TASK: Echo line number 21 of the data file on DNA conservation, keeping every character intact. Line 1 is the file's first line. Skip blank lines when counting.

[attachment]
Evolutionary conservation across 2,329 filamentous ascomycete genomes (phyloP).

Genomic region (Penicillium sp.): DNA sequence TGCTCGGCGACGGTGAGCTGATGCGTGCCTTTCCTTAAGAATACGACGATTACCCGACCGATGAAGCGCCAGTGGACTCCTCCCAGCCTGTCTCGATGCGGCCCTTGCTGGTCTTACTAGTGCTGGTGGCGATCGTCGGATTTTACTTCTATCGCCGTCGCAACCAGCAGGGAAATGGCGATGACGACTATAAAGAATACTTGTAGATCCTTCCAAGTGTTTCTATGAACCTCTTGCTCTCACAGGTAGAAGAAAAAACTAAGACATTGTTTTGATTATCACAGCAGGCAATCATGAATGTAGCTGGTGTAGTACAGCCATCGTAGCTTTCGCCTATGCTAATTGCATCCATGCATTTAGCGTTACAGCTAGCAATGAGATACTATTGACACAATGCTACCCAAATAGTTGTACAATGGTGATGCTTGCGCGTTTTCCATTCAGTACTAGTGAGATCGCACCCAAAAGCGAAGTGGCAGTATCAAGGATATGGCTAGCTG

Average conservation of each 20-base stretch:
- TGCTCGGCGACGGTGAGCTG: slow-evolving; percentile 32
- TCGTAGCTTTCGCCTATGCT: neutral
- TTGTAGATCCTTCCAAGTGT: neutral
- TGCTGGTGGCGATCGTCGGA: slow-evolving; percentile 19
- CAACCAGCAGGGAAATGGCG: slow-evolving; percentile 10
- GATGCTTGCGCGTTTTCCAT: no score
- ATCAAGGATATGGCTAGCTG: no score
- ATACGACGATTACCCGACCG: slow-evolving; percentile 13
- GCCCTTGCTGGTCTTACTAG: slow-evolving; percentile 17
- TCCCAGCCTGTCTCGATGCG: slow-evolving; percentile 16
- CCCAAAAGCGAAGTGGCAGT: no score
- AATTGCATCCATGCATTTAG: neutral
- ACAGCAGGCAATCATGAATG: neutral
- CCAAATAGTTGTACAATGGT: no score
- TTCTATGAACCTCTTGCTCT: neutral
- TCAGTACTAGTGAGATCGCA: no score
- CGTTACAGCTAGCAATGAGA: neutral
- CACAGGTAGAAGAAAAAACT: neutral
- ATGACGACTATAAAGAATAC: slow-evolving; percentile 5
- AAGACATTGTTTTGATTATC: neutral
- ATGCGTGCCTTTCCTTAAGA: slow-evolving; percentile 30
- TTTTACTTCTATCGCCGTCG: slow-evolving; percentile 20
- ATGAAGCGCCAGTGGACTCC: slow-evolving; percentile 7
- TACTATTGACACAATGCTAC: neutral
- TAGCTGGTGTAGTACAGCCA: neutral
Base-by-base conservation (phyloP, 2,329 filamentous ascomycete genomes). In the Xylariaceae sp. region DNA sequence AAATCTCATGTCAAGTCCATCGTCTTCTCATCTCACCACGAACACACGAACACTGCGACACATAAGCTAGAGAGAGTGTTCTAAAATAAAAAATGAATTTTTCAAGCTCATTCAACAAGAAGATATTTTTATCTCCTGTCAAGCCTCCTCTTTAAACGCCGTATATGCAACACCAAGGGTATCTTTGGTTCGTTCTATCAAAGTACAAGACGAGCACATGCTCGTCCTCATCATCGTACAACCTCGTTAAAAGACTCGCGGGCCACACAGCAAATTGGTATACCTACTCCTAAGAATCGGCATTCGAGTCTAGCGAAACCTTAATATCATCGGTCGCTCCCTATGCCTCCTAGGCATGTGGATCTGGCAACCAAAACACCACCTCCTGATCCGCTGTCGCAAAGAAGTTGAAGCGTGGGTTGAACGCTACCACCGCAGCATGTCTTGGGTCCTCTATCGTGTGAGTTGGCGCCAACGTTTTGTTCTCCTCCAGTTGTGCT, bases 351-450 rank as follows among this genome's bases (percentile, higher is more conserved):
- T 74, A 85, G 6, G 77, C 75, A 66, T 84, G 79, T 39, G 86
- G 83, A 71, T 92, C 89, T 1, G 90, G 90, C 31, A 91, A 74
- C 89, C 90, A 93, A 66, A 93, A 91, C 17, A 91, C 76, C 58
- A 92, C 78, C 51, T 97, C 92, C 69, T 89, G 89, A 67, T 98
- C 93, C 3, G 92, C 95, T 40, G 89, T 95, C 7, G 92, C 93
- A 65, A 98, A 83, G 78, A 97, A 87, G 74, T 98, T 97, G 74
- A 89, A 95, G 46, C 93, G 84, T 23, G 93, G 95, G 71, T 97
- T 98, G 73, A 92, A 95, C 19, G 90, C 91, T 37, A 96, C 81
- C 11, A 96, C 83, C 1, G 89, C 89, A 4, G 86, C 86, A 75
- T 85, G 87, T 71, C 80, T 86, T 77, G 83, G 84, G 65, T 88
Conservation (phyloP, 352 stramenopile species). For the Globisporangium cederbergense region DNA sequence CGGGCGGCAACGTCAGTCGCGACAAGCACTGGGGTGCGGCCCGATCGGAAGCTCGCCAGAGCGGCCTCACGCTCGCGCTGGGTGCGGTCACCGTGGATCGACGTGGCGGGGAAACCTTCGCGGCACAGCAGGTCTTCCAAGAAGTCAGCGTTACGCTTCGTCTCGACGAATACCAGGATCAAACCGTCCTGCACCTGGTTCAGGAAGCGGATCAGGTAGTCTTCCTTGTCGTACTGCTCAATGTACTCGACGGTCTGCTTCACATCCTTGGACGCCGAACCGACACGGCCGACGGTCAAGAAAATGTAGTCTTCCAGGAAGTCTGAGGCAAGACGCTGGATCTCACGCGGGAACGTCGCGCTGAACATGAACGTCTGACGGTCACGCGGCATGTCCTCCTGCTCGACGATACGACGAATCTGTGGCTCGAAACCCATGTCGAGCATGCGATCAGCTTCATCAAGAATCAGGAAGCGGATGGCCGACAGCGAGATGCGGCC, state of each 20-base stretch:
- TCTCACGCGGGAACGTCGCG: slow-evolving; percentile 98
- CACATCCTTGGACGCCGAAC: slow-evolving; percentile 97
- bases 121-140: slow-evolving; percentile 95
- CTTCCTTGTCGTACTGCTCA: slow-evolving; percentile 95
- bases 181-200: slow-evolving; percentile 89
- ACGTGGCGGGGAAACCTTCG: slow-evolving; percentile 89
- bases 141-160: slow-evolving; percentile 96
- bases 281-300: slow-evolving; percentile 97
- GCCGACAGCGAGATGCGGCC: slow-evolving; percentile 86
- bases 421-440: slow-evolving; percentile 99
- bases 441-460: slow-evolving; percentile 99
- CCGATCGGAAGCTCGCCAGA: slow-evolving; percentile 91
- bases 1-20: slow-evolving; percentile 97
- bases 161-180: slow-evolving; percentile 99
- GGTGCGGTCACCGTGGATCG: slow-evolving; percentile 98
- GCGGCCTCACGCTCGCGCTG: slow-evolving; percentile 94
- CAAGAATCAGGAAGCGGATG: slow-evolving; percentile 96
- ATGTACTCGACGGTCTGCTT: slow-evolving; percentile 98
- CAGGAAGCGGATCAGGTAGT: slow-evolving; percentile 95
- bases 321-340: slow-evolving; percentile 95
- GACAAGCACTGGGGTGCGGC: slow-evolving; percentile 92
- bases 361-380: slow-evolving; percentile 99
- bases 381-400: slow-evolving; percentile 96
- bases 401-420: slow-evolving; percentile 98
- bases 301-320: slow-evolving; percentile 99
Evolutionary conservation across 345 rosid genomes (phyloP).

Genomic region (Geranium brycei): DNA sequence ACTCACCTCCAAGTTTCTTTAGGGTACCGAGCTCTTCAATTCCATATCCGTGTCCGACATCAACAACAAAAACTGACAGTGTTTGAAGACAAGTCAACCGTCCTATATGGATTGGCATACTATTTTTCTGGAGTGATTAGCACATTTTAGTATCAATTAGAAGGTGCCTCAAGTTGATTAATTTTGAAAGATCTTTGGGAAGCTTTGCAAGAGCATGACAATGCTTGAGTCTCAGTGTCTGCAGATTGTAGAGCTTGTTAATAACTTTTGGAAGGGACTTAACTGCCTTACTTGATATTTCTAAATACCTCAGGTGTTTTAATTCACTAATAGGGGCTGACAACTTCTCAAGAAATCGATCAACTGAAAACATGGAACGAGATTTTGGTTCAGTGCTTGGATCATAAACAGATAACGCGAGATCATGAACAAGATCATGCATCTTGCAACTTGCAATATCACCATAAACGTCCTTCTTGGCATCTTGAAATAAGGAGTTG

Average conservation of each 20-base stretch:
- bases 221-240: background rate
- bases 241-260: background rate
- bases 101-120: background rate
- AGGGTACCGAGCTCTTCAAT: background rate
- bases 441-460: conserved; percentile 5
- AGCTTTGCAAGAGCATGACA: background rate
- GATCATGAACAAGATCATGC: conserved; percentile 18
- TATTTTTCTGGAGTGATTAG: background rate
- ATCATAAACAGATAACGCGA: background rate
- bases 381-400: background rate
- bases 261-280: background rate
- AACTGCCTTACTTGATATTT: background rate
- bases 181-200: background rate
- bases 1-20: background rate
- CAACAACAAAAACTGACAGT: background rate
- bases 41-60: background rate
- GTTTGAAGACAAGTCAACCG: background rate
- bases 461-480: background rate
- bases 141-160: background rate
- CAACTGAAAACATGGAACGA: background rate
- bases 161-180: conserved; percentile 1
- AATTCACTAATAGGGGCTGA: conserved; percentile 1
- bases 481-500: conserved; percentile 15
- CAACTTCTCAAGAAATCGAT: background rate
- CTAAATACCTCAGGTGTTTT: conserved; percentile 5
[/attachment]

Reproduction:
- CACAGGTAGAAGAAAAAACT: neutral